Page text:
Tuesday, April 2, 2013

When I get glutened

On Good Friday, at the Royal Children's Hospital Easter Appeal fair with my family, I ate some chips from the Nando's outlet at Etihad Stadium (in Melbourne).

I ate the chips because I was hungry, and because I have eaten Nando's chips before and never gotten sick from them. Nando's doesn't have any fried products that contain gluten, so, theoretically, the chips should be fine.

Except they weren't. Whether by crumb contamination or from some other cause, my chips had enough gluten on them (and it really only has to be a small amount) to set off my immune reaction.

I am a Coeliac. Coeliac Disease is an auto immune disorder, which is co-mordid with a range of other auto-immunes, some of which I also have. A friend and I were joking just yesterday that it's like a really sucky game of pick up sticks, having auto immune problems - she, a sufferer of Crohn's, has a few hanger-on immune problems like I do, and our collective array of medicaments and management strategies is simultaneously impressive and depressing.

So anyway, being Coeliac, when I eat gluten, here is what happens to me. (Everyone's reaction differs; that's why it can be so hard to diagnose).

- Within an hour, I start to feel nauseous. I rarely actually throw up, but the strong sicky feeling will hang around for 1-3 days without respite.
- Within three hours, I have bad abdominal pain and cramping. This is usually only a 2-5 hour phase, ending when it is succeeded by
- *Ahem*. The toilet part. Without being too explicit, I then spend 1-2 hours glued to the porcelain god as the first wave of reaction passes through.

I'm sort of lucky among my kind in that my gut upsets are usually all done within 12 hours. But that's not it; next we move on to Wave 2.

- The day after glutening, I wake with a kingpin headache, the kind that Panadol does not touch. This will last anywhere from 1-5 days depending on how much the universe hates me. This time, it was only 2 days, so that was a mercy.
- Late on this day, or sometimes the day after, I become aware of joint aches. They can be mild or severe. (This time - severe).
- It's also on this day that extreme fatigue sets in. As in, narcoplepsy-type random falling asleep, zero energy to do anything, and unrestful rest. This will peak on day 3 but I won't be back to normal energy for at least a week.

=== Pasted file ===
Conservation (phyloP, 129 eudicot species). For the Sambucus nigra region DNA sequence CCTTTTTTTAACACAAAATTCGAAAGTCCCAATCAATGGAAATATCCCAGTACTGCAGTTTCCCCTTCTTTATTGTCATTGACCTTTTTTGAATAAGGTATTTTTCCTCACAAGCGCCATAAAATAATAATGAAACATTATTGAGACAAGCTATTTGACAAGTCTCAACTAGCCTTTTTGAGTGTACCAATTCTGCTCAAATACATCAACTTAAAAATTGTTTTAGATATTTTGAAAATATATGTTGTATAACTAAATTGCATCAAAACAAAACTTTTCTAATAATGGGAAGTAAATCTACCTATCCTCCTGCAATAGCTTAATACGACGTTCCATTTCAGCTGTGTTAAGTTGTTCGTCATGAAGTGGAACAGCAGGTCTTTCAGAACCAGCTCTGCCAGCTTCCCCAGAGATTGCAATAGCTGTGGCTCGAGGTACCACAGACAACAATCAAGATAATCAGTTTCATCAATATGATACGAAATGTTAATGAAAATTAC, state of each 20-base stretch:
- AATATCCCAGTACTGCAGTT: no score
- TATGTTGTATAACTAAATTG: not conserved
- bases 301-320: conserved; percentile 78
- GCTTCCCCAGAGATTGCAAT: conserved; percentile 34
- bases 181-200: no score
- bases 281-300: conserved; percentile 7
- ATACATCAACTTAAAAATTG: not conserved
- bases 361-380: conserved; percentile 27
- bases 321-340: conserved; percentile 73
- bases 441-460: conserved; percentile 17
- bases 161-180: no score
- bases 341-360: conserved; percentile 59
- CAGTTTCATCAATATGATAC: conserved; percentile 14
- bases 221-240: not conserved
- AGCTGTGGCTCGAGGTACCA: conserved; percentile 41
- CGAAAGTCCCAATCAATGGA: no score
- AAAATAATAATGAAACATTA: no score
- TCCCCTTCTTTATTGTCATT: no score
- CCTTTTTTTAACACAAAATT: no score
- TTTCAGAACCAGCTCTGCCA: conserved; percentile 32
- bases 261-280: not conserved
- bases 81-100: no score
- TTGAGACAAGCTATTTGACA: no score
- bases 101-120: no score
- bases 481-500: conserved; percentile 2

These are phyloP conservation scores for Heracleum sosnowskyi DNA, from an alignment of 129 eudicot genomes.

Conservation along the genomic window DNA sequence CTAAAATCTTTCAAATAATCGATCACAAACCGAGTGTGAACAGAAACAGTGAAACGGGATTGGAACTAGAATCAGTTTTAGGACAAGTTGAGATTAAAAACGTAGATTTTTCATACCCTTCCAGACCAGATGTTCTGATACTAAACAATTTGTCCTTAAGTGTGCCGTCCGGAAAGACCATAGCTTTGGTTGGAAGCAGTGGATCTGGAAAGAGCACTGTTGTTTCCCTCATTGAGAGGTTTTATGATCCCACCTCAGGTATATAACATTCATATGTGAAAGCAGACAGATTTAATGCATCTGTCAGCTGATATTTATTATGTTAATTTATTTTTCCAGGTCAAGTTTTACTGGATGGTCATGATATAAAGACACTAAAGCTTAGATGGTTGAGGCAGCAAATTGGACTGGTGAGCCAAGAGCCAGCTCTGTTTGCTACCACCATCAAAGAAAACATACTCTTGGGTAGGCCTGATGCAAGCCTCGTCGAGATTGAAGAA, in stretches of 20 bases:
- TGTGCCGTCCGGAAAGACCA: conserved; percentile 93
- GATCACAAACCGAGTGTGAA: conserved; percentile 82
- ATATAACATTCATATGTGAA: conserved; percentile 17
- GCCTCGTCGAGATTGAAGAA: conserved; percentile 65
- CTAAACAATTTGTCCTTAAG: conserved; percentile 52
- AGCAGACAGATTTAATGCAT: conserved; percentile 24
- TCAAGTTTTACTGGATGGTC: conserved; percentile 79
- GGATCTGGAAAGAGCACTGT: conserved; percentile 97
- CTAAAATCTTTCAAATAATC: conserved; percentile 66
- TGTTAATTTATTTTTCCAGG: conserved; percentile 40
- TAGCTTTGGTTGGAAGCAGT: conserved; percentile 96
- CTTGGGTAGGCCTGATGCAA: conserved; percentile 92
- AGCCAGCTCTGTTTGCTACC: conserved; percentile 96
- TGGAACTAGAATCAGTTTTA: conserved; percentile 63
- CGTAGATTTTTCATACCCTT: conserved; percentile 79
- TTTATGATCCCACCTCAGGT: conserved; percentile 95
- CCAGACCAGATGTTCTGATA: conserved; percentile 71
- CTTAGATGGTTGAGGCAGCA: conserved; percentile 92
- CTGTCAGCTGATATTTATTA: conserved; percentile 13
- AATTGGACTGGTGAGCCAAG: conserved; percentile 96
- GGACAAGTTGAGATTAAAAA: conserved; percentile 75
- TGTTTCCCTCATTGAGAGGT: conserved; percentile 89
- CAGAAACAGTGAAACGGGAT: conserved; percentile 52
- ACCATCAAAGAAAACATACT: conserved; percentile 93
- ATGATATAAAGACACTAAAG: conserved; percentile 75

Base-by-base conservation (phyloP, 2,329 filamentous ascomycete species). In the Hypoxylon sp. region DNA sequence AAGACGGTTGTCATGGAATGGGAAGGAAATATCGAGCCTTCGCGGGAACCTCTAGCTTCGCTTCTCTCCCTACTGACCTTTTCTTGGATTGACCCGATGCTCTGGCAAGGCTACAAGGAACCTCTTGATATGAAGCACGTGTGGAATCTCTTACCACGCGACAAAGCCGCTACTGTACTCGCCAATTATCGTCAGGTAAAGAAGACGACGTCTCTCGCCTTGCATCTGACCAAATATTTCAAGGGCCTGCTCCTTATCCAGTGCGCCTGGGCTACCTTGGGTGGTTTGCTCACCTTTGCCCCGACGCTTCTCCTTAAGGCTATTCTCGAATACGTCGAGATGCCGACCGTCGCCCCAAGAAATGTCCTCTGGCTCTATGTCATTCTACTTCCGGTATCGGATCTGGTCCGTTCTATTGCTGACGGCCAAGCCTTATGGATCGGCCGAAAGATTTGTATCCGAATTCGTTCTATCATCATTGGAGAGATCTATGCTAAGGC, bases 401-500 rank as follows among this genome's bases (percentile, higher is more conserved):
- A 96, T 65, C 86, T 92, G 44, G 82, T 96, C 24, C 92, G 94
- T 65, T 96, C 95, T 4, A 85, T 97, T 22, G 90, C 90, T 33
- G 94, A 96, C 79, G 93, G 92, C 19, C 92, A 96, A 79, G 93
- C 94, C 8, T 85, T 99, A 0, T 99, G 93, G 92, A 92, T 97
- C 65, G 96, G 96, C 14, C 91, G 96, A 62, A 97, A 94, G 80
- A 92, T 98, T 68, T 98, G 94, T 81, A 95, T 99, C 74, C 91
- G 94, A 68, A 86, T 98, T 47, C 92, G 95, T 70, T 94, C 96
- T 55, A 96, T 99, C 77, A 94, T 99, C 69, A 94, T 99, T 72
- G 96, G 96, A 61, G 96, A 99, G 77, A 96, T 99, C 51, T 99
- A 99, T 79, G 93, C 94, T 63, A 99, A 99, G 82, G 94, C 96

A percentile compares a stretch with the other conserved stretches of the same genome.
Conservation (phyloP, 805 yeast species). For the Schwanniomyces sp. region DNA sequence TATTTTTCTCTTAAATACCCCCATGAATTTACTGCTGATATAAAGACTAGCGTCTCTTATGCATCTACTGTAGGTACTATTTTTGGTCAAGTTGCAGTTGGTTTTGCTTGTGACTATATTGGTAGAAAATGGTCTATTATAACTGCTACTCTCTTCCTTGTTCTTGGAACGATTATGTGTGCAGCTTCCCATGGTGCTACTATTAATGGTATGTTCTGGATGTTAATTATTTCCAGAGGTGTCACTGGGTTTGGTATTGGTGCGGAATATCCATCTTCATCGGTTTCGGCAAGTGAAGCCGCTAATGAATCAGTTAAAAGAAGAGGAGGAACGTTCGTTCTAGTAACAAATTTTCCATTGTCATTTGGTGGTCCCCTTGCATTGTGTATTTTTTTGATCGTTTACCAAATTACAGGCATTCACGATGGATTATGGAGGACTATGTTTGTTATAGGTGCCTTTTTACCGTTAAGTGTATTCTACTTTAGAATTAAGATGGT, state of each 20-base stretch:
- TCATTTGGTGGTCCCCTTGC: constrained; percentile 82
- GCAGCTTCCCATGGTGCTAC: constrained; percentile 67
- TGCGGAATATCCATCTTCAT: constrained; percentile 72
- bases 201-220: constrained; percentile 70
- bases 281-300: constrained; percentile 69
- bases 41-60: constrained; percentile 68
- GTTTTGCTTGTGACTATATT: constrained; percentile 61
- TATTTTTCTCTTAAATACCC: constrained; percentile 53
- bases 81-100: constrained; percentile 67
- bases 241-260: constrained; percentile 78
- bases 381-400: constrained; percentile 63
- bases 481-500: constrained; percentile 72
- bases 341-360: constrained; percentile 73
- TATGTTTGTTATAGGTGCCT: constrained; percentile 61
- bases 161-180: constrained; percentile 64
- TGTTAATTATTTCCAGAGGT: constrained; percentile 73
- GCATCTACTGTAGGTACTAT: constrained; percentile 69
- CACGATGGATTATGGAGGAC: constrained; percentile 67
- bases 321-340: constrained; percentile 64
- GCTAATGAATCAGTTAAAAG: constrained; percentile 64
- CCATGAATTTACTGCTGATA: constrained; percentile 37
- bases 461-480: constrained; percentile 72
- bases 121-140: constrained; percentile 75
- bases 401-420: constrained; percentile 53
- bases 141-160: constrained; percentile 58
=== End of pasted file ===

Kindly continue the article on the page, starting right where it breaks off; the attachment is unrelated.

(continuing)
- My ability to concentrate on anything is shot six ways to Sunday. I find it hard to maintain linear thought, and harder yet to write. This is worst on days 2 and 3 post-glutening, and I am usually rediscovering a brain cell or two by day 5. (Which happens to be today).

I'm writing this today because I am tired of being asked why I insist on gluten free food, why I won't eat food I'm not confident about,  and why I now decline restaurant invitations if the venue cannot cater safely for me.

I'm writing this to hopefully explain that when I say, "It needs to be gluten free", well, IT ACTUALLY NEEDS TO BE GLUTEN FREE. I am not willing to sacrifice a week of my life just to avoid someone else's momentary inconvenience or social discomfort with my "pickiness".

I'm writing this because it is not fair or reasonable to ask me, or anyone else, to attend a food based function if my dietary needs cannot be met. No, it's not OK for me to "just eat before I come" (Yes, I have had people suggest this) or "just take a punt" (NO.) I do not want to sit watching other people eat while I sip my water. I refuse to risk being made sick because it's too much trouble to make my food safe.

This glutening was my own doing, sort of (I ordered the food, I trusted it based on past experiences, I ate it. These things happen). But I have been caught multiple times in the past by other people's lack of concern or lack of interest, and you know what, bugger that. If this makes me a bad guest, so be it. I'm not doing it anymore. The sequelae of being glutened is just too revolting.


  1. Thank you for sharing this. It sounds absolutely terrible. I think that is not nearly enough discussion about these illnesses, especially given their growing trends.

    Fairy wishes and butterfly kisses lovely

  2. Oh my goodness, this is awful - of course you should not eat gluten - how dare anyone even suggest otherwise?? People's inability to understand these things makes my mind boggle - my son has severe allergies and I was once told by someone - that he should eat it (her food) because it was home made and that the allergies are only for commercial food - I wanted to thump her! Their inconvenience is insulting isn't it?
    Hope you feel better soon xx
    Josefa from #teamIBOT

  3. It's totally fair for you to insist on being able to eat food that suits you. I agree - a week spent in pain and discomfort is completely unfair.

  4. That sounds downright miserable. :( How long have you known about it? It really makes me wonder about what we put in our mouths these days! Not just people who have known problems, but all of us. I can only just begin to imagine how hard it must be, especially in social situations. -Aroha (#teamIBOT)

  5. I never understood the importance of gluten free until we realised that my son had a wheat intolerance. Obviously not as severe as your condition, but considering he's only just turned 3, the difference we've noticed since eliminating wheat is AMAZING. So now I take people far more seriously when they tell me then need gluten free options!

  6. I commented and looked away and then the box was empty again. Did I publish? lol.
    What I was saying was that I never understood the importance of gluten free until we discovered our son had a wheat intolerance. Not quite as severe as your situation, but the difference in him since we eliminated wheat is AMAZING. So now I have a new found respect for gluten free requirements!